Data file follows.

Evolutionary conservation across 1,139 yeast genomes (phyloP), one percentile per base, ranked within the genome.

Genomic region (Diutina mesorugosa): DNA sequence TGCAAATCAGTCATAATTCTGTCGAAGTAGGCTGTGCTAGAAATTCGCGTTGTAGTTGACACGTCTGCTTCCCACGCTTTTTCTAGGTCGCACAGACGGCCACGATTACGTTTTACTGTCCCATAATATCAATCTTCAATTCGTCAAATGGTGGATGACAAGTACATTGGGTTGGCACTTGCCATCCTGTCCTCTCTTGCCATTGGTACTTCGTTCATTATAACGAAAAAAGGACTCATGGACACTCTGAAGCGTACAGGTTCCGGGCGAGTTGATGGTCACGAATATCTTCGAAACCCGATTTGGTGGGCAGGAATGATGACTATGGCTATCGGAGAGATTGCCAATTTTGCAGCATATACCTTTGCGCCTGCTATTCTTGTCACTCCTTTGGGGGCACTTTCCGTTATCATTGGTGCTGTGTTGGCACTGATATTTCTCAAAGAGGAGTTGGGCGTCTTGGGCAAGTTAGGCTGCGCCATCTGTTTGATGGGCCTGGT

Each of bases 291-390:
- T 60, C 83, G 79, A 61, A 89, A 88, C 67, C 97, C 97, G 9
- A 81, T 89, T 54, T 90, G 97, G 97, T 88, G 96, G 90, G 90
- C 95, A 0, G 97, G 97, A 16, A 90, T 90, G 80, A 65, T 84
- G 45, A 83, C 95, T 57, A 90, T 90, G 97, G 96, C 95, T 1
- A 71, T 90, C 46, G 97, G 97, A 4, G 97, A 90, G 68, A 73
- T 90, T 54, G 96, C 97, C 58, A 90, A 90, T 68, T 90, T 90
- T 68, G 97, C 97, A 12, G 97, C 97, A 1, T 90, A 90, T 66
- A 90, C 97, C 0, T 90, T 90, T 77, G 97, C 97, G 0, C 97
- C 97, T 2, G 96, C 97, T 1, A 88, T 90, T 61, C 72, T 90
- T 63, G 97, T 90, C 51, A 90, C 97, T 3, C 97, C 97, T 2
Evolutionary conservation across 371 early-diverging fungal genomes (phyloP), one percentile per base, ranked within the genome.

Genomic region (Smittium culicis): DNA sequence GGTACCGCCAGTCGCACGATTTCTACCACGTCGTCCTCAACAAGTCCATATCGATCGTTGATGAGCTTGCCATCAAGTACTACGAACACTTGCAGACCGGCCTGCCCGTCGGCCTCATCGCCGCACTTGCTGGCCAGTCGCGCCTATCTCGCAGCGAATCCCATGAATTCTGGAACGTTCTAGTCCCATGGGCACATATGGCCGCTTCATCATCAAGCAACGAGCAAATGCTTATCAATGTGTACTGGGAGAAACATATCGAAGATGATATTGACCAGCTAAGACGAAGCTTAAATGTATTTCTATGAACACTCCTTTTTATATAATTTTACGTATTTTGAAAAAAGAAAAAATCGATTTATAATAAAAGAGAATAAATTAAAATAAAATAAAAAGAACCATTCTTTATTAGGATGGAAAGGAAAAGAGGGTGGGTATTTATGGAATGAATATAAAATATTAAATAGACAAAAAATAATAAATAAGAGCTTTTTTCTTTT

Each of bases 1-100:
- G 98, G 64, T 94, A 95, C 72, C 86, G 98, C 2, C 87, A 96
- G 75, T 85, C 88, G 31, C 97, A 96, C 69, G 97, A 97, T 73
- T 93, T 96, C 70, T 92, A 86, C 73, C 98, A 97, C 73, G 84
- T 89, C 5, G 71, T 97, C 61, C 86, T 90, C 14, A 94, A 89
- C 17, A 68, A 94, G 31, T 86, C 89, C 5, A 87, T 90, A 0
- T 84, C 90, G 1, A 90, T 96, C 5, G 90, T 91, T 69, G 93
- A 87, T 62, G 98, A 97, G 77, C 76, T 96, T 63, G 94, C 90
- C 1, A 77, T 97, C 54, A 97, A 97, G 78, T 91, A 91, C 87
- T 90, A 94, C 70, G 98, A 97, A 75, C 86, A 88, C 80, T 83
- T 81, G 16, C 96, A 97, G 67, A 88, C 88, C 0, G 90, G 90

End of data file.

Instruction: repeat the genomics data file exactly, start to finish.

Evolutionary conservation across 1,139 yeast genomes (phyloP), one percentile per base, ranked within the genome.

Genomic region (Diutina mesorugosa): DNA sequence TGCAAATCAGTCATAATTCTGTCGAAGTAGGCTGTGCTAGAAATTCGCGTTGTAGTTGACACGTCTGCTTCCCACGCTTTTTCTAGGTCGCACAGACGGCCACGATTACGTTTTACTGTCCCATAATATCAATCTTCAATTCGTCAAATGGTGGATGACAAGTACATTGGGTTGGCACTTGCCATCCTGTCCTCTCTTGCCATTGGTACTTCGTTCATTATAACGAAAAAAGGACTCATGGACACTCTGAAGCGTACAGGTTCCGGGCGAGTTGATGGTCACGAATATCTTCGAAACCCGATTTGGTGGGCAGGAATGATGACTATGGCTATCGGAGAGATTGCCAATTTTGCAGCATATACCTTTGCGCCTGCTATTCTTGTCACTCCTTTGGGGGCACTTTCCGTTATCATTGGTGCTGTGTTGGCACTGATATTTCTCAAAGAGGAGTTGGGCGTCTTGGGCAAGTTAGGCTGCGCCATCTGTTTGATGGGCCTGGT

Each of bases 291-390:
- T 60, C 83, G 79, A 61, A 89, A 88, C 67, C 97, C 97, G 9
- A 81, T 89, T 54, T 90, G 97, G 97, T 88, G 96, G 90, G 90
- C 95, A 0, G 97, G 97, A 16, A 90, T 90, G 80, A 65, T 84
- G 45, A 83, C 95, T 57, A 90, T 90, G 97, G 96, C 95, T 1
- A 71, T 90, C 46, G 97, G 97, A 4, G 97, A 90, G 68, A 73
- T 90, T 54, G 96, C 97, C 58, A 90, A 90, T 68, T 90, T 90
- T 68, G 97, C 97, A 12, G 97, C 97, A 1, T 90, A 90, T 66
- A 90, C 97, C 0, T 90, T 90, T 77, G 97, C 97, G 0, C 97
- C 97, T 2, G 96, C 97, T 1, A 88, T 90, T 61, C 72, T 90
- T 63, G 97, T 90, C 51, A 90, C 97, T 3, C 97, C 97, T 2
Evolutionary conservation across 371 early-diverging fungal genomes (phyloP), one percentile per base, ranked within the genome.

Genomic region (Smittium culicis): DNA sequence GGTACCGCCAGTCGCACGATTTCTACCACGTCGTCCTCAACAAGTCCATATCGATCGTTGATGAGCTTGCCATCAAGTACTACGAACACTTGCAGACCGGCCTGCCCGTCGGCCTCATCGCCGCACTTGCTGGCCAGTCGCGCCTATCTCGCAGCGAATCCCATGAATTCTGGAACGTTCTAGTCCCATGGGCACATATGGCCGCTTCATCATCAAGCAACGAGCAAATGCTTATCAATGTGTACTGGGAGAAACATATCGAAGATGATATTGACCAGCTAAGACGAAGCTTAAATGTATTTCTATGAACACTCCTTTTTATATAATTTTACGTATTTTGAAAAAAGAAAAAATCGATTTATAATAAAAGAGAATAAATTAAAATAAAATAAAAAGAACCATTCTTTATTAGGATGGAAAGGAAAAGAGGGTGGGTATTTATGGAATGAATATAAAATATTAAATAGACAAAAAATAATAAATAAGAGCTTTTTTCTTTT

Each of bases 1-100:
- G 98, G 64, T 94, A 95, C 72, C 86, G 98, C 2, C 87, A 96
- G 75, T 85, C 88, G 31, C 97, A 96, C 69, G 97, A 97, T 73
- T 93, T 96, C 70, T 92, A 86, C 73, C 98, A 97, C 73, G 84
- T 89, C 5, G 71, T 97, C 61, C 86, T 90, C 14, A 94, A 89
- C 17, A 68, A 94, G 31, T 86, C 89, C 5, A 87, T 90, A 0
- T 84, C 90, G 1, A 90, T 96, C 5, G 90, T 91, T 69, G 93
- A 87, T 62, G 98, A 97, G 77, C 76, T 96, T 63, G 94, C 90
- C 1, A 77, T 97, C 54, A 97, A 97, G 78, T 91, A 91, C 87
- T 90, A 94, C 70, G 98, A 97, A 75, C 86, A 88, C 80, T 83
- T 81, G 16, C 96, A 97, G 67, A 88, C 88, C 0, G 90, G 90